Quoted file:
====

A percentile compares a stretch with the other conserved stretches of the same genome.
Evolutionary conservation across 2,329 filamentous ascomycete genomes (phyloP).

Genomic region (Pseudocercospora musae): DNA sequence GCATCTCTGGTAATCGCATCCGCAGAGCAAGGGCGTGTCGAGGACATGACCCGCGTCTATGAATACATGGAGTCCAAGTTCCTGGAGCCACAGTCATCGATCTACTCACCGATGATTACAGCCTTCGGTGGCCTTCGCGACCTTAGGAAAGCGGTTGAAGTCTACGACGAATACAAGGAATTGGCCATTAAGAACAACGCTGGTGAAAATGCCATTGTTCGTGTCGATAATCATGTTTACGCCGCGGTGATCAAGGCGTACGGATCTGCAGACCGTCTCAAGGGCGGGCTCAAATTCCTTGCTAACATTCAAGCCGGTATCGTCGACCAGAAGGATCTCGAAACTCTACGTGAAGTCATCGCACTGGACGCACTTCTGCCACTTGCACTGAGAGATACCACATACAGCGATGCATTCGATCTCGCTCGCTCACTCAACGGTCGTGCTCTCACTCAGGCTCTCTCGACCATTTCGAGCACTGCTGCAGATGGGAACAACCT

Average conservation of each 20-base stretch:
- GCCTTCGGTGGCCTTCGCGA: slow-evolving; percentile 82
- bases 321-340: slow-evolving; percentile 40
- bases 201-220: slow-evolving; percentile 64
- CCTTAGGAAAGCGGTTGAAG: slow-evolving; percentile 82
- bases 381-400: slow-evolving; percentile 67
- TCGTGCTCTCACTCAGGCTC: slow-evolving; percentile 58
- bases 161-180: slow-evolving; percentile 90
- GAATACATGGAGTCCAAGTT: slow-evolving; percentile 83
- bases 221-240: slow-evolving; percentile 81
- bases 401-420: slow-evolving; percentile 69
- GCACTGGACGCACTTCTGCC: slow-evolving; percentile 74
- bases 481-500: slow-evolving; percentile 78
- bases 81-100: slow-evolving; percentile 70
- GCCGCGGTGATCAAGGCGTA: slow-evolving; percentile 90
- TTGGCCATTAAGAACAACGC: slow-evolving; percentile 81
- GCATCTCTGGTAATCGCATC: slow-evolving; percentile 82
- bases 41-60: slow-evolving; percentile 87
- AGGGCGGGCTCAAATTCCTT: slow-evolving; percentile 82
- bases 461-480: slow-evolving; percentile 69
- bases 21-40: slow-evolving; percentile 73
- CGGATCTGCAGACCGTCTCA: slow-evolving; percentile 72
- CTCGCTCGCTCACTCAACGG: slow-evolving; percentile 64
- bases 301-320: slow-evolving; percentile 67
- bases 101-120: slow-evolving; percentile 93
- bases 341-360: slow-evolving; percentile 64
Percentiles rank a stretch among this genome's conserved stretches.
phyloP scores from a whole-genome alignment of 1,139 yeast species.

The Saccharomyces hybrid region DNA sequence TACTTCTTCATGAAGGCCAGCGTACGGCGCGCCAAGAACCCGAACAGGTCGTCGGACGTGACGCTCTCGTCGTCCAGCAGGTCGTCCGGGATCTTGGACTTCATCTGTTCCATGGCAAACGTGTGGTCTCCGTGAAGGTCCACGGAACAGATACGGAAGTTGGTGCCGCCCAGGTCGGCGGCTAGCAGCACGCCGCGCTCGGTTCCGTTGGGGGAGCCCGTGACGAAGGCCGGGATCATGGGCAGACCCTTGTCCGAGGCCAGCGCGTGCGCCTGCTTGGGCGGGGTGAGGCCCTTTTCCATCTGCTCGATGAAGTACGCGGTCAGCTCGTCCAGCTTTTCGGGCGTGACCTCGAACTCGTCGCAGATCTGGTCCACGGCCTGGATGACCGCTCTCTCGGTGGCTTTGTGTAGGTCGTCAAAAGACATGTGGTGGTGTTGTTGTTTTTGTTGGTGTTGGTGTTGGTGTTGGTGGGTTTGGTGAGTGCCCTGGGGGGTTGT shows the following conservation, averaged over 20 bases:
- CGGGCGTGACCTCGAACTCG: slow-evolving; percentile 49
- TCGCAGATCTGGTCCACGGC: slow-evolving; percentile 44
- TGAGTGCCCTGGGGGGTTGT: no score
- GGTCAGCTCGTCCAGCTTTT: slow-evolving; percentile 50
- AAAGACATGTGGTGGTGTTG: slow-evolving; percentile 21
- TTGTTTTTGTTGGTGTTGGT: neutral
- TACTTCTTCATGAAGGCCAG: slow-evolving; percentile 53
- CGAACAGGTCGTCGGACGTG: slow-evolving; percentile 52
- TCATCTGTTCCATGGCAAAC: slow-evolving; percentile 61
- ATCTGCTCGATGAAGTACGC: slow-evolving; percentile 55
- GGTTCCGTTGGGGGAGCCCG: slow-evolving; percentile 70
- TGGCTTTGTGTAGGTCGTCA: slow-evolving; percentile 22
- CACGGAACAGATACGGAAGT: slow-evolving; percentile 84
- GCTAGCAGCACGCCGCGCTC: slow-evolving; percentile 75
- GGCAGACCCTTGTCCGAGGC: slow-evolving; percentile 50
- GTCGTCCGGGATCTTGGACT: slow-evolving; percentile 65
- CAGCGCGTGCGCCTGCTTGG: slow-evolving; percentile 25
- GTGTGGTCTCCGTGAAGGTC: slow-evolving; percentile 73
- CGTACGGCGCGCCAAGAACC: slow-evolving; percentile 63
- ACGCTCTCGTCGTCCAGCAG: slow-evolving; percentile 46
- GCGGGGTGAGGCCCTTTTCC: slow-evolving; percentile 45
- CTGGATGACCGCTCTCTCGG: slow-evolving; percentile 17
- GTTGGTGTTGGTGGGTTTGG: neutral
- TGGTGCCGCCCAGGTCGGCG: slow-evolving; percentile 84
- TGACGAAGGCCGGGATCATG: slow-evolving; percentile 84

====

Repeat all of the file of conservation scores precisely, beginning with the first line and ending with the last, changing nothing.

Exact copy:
A percentile compares a stretch with the other conserved stretches of the same genome.
Evolutionary conservation across 2,329 filamentous ascomycete genomes (phyloP).

Genomic region (Pseudocercospora musae): DNA sequence GCATCTCTGGTAATCGCATCCGCAGAGCAAGGGCGTGTCGAGGACATGACCCGCGTCTATGAATACATGGAGTCCAAGTTCCTGGAGCCACAGTCATCGATCTACTCACCGATGATTACAGCCTTCGGTGGCCTTCGCGACCTTAGGAAAGCGGTTGAAGTCTACGACGAATACAAGGAATTGGCCATTAAGAACAACGCTGGTGAAAATGCCATTGTTCGTGTCGATAATCATGTTTACGCCGCGGTGATCAAGGCGTACGGATCTGCAGACCGTCTCAAGGGCGGGCTCAAATTCCTTGCTAACATTCAAGCCGGTATCGTCGACCAGAAGGATCTCGAAACTCTACGTGAAGTCATCGCACTGGACGCACTTCTGCCACTTGCACTGAGAGATACCACATACAGCGATGCATTCGATCTCGCTCGCTCACTCAACGGTCGTGCTCTCACTCAGGCTCTCTCGACCATTTCGAGCACTGCTGCAGATGGGAACAACCT

Average conservation of each 20-base stretch:
- GCCTTCGGTGGCCTTCGCGA: slow-evolving; percentile 82
- bases 321-340: slow-evolving; percentile 40
- bases 201-220: slow-evolving; percentile 64
- CCTTAGGAAAGCGGTTGAAG: slow-evolving; percentile 82
- bases 381-400: slow-evolving; percentile 67
- TCGTGCTCTCACTCAGGCTC: slow-evolving; percentile 58
- bases 161-180: slow-evolving; percentile 90
- GAATACATGGAGTCCAAGTT: slow-evolving; percentile 83
- bases 221-240: slow-evolving; percentile 81
- bases 401-420: slow-evolving; percentile 69
- GCACTGGACGCACTTCTGCC: slow-evolving; percentile 74
- bases 481-500: slow-evolving; percentile 78
- bases 81-100: slow-evolving; percentile 70
- GCCGCGGTGATCAAGGCGTA: slow-evolving; percentile 90
- TTGGCCATTAAGAACAACGC: slow-evolving; percentile 81
- GCATCTCTGGTAATCGCATC: slow-evolving; percentile 82
- bases 41-60: slow-evolving; percentile 87
- AGGGCGGGCTCAAATTCCTT: slow-evolving; percentile 82
- bases 461-480: slow-evolving; percentile 69
- bases 21-40: slow-evolving; percentile 73
- CGGATCTGCAGACCGTCTCA: slow-evolving; percentile 72
- CTCGCTCGCTCACTCAACGG: slow-evolving; percentile 64
- bases 301-320: slow-evolving; percentile 67
- bases 101-120: slow-evolving; percentile 93
- bases 341-360: slow-evolving; percentile 64
Percentiles rank a stretch among this genome's conserved stretches.
phyloP scores from a whole-genome alignment of 1,139 yeast species.

The Saccharomyces hybrid region DNA sequence TACTTCTTCATGAAGGCCAGCGTACGGCGCGCCAAGAACCCGAACAGGTCGTCGGACGTGACGCTCTCGTCGTCCAGCAGGTCGTCCGGGATCTTGGACTTCATCTGTTCCATGGCAAACGTGTGGTCTCCGTGAAGGTCCACGGAACAGATACGGAAGTTGGTGCCGCCCAGGTCGGCGGCTAGCAGCACGCCGCGCTCGGTTCCGTTGGGGGAGCCCGTGACGAAGGCCGGGATCATGGGCAGACCCTTGTCCGAGGCCAGCGCGTGCGCCTGCTTGGGCGGGGTGAGGCCCTTTTCCATCTGCTCGATGAAGTACGCGGTCAGCTCGTCCAGCTTTTCGGGCGTGACCTCGAACTCGTCGCAGATCTGGTCCACGGCCTGGATGACCGCTCTCTCGGTGGCTTTGTGTAGGTCGTCAAAAGACATGTGGTGGTGTTGTTGTTTTTGTTGGTGTTGGTGTTGGTGTTGGTGGGTTTGGTGAGTGCCCTGGGGGGTTGT shows the following conservation, averaged over 20 bases:
- CGGGCGTGACCTCGAACTCG: slow-evolving; percentile 49
- TCGCAGATCTGGTCCACGGC: slow-evolving; percentile 44
- TGAGTGCCCTGGGGGGTTGT: no score
- GGTCAGCTCGTCCAGCTTTT: slow-evolving; percentile 50
- AAAGACATGTGGTGGTGTTG: slow-evolving; percentile 21
- TTGTTTTTGTTGGTGTTGGT: neutral
- TACTTCTTCATGAAGGCCAG: slow-evolving; percentile 53
- CGAACAGGTCGTCGGACGTG: slow-evolving; percentile 52
- TCATCTGTTCCATGGCAAAC: slow-evolving; percentile 61
- ATCTGCTCGATGAAGTACGC: slow-evolving; percentile 55
- GGTTCCGTTGGGGGAGCCCG: slow-evolving; percentile 70
- TGGCTTTGTGTAGGTCGTCA: slow-evolving; percentile 22
- CACGGAACAGATACGGAAGT: slow-evolving; percentile 84
- GCTAGCAGCACGCCGCGCTC: slow-evolving; percentile 75
- GGCAGACCCTTGTCCGAGGC: slow-evolving; percentile 50
- GTCGTCCGGGATCTTGGACT: slow-evolving; percentile 65
- CAGCGCGTGCGCCTGCTTGG: slow-evolving; percentile 25
- GTGTGGTCTCCGTGAAGGTC: slow-evolving; percentile 73
- CGTACGGCGCGCCAAGAACC: slow-evolving; percentile 63
- ACGCTCTCGTCGTCCAGCAG: slow-evolving; percentile 46
- GCGGGGTGAGGCCCTTTTCC: slow-evolving; percentile 45
- CTGGATGACCGCTCTCTCGG: slow-evolving; percentile 17
- GTTGGTGTTGGTGGGTTTGG: neutral
- TGGTGCCGCCCAGGTCGGCG: slow-evolving; percentile 84
- TGACGAAGGCCGGGATCATG: slow-evolving; percentile 84